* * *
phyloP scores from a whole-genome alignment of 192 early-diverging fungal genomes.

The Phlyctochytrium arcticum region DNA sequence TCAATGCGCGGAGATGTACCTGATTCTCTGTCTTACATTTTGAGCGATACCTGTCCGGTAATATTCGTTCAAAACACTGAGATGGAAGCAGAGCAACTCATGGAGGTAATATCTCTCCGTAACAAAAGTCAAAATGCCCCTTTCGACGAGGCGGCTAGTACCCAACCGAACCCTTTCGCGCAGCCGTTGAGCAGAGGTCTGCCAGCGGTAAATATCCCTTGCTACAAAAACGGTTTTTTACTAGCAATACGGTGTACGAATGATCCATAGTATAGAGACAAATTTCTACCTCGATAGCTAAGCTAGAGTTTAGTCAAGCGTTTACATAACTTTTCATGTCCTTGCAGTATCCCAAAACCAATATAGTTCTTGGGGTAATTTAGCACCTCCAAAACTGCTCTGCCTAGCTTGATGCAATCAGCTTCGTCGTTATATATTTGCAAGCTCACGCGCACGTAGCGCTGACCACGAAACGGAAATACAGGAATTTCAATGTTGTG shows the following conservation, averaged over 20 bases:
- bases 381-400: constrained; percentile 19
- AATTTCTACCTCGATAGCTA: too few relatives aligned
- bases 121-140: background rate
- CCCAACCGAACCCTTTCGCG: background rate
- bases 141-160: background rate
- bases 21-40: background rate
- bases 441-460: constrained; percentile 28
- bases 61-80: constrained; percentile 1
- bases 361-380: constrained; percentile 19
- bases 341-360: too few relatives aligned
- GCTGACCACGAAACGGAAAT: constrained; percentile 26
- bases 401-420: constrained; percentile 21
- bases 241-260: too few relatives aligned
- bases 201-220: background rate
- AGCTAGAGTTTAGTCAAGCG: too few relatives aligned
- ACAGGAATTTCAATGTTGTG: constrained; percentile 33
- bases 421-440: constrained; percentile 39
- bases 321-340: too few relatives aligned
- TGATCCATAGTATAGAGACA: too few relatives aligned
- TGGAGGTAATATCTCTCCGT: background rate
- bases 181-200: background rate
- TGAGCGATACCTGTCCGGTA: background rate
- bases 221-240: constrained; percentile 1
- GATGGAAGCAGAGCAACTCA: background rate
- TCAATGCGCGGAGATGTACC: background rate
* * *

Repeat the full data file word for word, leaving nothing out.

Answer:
phyloP scores from a whole-genome alignment of 192 early-diverging fungal genomes.

The Phlyctochytrium arcticum region DNA sequence TCAATGCGCGGAGATGTACCTGATTCTCTGTCTTACATTTTGAGCGATACCTGTCCGGTAATATTCGTTCAAAACACTGAGATGGAAGCAGAGCAACTCATGGAGGTAATATCTCTCCGTAACAAAAGTCAAAATGCCCCTTTCGACGAGGCGGCTAGTACCCAACCGAACCCTTTCGCGCAGCCGTTGAGCAGAGGTCTGCCAGCGGTAAATATCCCTTGCTACAAAAACGGTTTTTTACTAGCAATACGGTGTACGAATGATCCATAGTATAGAGACAAATTTCTACCTCGATAGCTAAGCTAGAGTTTAGTCAAGCGTTTACATAACTTTTCATGTCCTTGCAGTATCCCAAAACCAATATAGTTCTTGGGGTAATTTAGCACCTCCAAAACTGCTCTGCCTAGCTTGATGCAATCAGCTTCGTCGTTATATATTTGCAAGCTCACGCGCACGTAGCGCTGACCACGAAACGGAAATACAGGAATTTCAATGTTGTG shows the following conservation, averaged over 20 bases:
- bases 381-400: constrained; percentile 19
- AATTTCTACCTCGATAGCTA: too few relatives aligned
- bases 121-140: background rate
- CCCAACCGAACCCTTTCGCG: background rate
- bases 141-160: background rate
- bases 21-40: background rate
- bases 441-460: constrained; percentile 28
- bases 61-80: constrained; percentile 1
- bases 361-380: constrained; percentile 19
- bases 341-360: too few relatives aligned
- GCTGACCACGAAACGGAAAT: constrained; percentile 26
- bases 401-420: constrained; percentile 21
- bases 241-260: too few relatives aligned
- bases 201-220: background rate
- AGCTAGAGTTTAGTCAAGCG: too few relatives aligned
- ACAGGAATTTCAATGTTGTG: constrained; percentile 33
- bases 421-440: constrained; percentile 39
- bases 321-340: too few relatives aligned
- TGATCCATAGTATAGAGACA: too few relatives aligned
- TGGAGGTAATATCTCTCCGT: background rate
- bases 181-200: background rate
- TGAGCGATACCTGTCCGGTA: background rate
- bases 221-240: constrained; percentile 1
- GATGGAAGCAGAGCAACTCA: background rate
- TCAATGCGCGGAGATGTACC: background rate